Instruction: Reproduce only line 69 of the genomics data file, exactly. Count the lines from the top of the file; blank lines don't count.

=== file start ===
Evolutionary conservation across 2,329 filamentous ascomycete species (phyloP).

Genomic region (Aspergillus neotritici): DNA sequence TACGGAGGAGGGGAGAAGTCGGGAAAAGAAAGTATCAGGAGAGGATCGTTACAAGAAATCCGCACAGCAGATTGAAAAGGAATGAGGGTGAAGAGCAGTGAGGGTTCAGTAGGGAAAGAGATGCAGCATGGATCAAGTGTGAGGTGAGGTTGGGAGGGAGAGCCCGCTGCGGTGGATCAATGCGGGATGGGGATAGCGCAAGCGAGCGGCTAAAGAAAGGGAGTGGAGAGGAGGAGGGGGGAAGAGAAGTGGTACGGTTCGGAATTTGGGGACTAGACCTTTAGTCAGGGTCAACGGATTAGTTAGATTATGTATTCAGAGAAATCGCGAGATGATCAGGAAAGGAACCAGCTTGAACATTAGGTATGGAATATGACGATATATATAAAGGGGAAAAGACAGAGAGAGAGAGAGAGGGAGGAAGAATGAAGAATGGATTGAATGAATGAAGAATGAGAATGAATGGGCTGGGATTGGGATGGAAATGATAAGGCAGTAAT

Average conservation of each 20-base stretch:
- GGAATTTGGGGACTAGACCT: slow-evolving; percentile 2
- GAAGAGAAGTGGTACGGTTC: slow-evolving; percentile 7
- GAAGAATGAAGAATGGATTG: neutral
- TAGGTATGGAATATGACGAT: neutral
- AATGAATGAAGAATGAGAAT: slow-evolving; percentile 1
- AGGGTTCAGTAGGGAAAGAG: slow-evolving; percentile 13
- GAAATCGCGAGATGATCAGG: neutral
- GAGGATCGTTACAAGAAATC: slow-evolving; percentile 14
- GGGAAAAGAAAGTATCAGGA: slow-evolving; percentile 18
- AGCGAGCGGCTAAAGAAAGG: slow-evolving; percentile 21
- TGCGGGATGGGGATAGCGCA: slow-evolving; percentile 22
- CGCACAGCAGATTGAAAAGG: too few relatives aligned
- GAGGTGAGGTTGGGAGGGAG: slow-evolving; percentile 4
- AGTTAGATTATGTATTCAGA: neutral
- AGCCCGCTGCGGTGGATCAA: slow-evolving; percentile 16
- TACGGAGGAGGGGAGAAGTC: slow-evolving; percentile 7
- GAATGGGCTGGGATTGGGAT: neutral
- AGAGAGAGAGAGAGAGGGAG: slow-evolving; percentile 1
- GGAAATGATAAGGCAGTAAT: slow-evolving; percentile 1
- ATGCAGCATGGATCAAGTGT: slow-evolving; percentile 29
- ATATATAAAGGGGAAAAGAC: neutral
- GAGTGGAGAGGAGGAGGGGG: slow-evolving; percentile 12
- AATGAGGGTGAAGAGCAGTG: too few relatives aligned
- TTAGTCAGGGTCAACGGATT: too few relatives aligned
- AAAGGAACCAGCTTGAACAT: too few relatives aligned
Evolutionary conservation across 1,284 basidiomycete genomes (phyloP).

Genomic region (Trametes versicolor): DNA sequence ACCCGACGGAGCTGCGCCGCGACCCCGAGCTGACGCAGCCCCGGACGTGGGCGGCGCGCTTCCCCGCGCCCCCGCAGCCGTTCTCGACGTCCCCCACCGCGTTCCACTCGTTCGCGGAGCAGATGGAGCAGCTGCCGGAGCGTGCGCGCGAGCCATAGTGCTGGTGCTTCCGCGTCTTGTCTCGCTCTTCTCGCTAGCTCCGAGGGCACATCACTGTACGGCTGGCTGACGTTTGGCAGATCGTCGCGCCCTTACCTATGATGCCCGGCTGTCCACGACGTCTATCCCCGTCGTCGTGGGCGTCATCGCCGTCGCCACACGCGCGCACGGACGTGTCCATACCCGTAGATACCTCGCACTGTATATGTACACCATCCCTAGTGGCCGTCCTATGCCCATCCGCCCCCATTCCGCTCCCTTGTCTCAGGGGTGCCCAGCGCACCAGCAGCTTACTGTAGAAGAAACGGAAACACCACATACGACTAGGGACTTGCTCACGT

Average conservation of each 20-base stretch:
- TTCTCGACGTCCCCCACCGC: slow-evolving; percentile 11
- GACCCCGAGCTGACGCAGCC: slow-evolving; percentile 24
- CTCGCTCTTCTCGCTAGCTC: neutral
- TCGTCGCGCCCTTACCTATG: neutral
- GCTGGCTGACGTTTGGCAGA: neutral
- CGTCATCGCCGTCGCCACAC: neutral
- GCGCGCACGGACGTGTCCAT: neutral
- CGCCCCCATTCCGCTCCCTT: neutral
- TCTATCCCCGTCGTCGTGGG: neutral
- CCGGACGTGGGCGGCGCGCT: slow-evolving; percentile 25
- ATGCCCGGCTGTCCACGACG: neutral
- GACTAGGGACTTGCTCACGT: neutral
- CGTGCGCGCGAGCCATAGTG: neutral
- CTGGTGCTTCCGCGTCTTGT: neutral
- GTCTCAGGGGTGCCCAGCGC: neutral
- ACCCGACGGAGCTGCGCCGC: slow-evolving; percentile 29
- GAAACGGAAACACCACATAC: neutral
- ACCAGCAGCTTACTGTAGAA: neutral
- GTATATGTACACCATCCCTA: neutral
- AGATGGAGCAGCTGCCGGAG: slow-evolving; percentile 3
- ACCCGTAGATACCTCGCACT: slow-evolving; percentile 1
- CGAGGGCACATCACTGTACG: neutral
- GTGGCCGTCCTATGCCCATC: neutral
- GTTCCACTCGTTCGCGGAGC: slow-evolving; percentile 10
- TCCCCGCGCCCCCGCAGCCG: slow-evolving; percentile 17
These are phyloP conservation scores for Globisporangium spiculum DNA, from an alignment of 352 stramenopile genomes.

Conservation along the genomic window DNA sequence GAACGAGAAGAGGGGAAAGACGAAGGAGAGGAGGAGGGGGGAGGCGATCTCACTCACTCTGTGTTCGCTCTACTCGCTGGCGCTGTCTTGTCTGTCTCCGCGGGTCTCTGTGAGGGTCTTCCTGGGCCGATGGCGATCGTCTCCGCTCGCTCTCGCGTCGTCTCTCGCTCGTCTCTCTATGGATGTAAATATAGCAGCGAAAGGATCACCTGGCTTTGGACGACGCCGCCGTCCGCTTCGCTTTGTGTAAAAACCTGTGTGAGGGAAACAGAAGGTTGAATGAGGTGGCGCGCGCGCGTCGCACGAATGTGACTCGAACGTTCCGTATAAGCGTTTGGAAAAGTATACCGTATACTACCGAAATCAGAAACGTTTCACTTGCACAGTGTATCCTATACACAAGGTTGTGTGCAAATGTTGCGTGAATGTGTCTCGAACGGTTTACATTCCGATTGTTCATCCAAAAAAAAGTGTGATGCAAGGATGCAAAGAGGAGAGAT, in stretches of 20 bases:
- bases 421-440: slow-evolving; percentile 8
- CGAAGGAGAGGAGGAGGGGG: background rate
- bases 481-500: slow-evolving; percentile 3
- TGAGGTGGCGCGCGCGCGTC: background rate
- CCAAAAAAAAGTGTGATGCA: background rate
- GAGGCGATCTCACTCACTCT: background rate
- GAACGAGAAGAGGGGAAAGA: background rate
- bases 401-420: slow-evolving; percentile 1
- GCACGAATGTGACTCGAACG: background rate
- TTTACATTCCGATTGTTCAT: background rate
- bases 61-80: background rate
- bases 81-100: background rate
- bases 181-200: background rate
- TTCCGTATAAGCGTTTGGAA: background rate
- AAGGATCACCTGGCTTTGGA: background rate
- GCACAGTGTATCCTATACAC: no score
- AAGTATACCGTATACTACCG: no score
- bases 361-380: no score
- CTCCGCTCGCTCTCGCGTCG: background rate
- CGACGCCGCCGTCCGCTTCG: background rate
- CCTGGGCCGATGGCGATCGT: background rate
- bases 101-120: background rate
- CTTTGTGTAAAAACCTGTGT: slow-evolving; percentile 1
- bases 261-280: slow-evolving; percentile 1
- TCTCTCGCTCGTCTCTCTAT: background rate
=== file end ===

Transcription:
- bases 61-80: background rate